I guess we could have discussed 1 Peter 3 yesterday, but it deserves some time of its own. Here’s the passage in question:
“Likewise, wives, be subject to your own husbands, so that even if some do not obey the word, they may be won without a word by the conduct of their wives— when they see your respectful and pure conduct. Do not let your adorning be external—the braiding of hair, the wearing of gold, or the putting on of clothing— but let your adorning be the hidden person of the heart with the imperishable beauty of a gentle and quiet spirit, which in God’s sight is very precious. For this is how the holy women who hoped in God used to adorn themselves, by submitting to their husbands, as Sarah obeyed Abraham, calling him lord. And you are her children, if you do good and do not fear anything that is frightening. Likewise, husbands, live with your wives in an understanding way, showing honor to the woman as the weaker vessel, since they are heirs with you of the grace of life, so that your prayers may not be hindered.” (1 Peter 3:1–7)
Let’s look at immediate context. Following an admonition to live good lives “among the Gentiles” (2:12), Peter lays out a series of “submit yourself to” instructions: everyone submit to governmental authorities (2:13-17), slaves to masters (2:18-25), and wives to husbands (3:1-6). This final instruction is tempered by a warning to husbands to be understanding and show honor to their wives. Two reasons are given for that:
- They are co-heirs of salvation
- Mistreating one’s wife will be a hindrance to prayer
In Buried Talents, Jay Guin argues that this passage is specifically directed to women with unbelieving husbands. I don’t think that’s the case. Peter does feel that this behavior could lead to the conversion of non-believers, but note that he thought only some would be in a mixed marriage (vs. 1). Much of the language is similar to Ephesians 5, speaking of a relationship of submission and respect (the same word used in Ephesians 5:33). And the following instructions seem to be given to believing husbands (vs. 7); why wouldn’t we see them included in the discussion about wives living in submission?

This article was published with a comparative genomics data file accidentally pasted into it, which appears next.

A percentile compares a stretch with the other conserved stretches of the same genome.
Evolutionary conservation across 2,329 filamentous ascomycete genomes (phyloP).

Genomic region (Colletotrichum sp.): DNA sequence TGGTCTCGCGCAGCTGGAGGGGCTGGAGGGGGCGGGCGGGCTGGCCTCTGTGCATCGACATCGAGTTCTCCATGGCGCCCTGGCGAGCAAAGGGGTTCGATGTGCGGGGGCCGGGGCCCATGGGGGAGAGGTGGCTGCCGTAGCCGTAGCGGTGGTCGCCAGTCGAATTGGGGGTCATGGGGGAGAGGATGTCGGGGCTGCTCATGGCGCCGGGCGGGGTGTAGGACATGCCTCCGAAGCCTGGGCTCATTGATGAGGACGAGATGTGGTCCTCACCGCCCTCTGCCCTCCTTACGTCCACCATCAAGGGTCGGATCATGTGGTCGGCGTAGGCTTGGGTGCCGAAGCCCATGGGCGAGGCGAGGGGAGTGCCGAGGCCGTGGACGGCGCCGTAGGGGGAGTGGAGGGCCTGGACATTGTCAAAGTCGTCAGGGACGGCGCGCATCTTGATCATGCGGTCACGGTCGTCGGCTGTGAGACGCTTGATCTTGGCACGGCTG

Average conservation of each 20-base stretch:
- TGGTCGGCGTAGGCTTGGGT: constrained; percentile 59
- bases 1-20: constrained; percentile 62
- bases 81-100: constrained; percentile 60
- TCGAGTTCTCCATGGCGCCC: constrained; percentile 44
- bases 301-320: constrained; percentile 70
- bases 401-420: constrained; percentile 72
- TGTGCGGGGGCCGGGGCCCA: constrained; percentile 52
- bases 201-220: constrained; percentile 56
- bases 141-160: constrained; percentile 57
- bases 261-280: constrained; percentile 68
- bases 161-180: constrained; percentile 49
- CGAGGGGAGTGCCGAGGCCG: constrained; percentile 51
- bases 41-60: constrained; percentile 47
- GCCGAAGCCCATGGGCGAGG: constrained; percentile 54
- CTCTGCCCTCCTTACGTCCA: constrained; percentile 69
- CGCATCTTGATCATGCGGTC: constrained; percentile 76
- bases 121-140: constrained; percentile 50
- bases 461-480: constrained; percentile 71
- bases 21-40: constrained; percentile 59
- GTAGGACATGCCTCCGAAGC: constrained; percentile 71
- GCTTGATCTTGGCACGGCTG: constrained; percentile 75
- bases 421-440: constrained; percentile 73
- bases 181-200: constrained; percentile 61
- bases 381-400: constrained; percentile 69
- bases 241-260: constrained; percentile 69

Guin also points to the reference to Abraham and Sarah, reminding us that their marriage had a lot of problems. While I think that’s true, it’s no reason to disregard Peter’s point. Think about Abraham being continually held up as a person of faith. What if we merely focused on his weak points: moments of doubt, times of sin, disobedience to the Lord’s call, even falling on his face laughing at God. We could say, “Abraham is no model of faith; look at his failures.” I’d suggest instead that we trust that Peter (and Silas – 5:12) were guided by the Holy Spirit as they wrote these words.
Husbands are again warned not to treat their wives in a domineering way. Family leadership does not include high-handed, despotic behavior. That’s part of the curse in Genesis 3, not part of God’s original design. Women may be “weaker vessels” (Peter’s words, not mine), but they are by no means inferior. They are co-heirs with us and with Christ. No one can mistreat his wife and be right with God.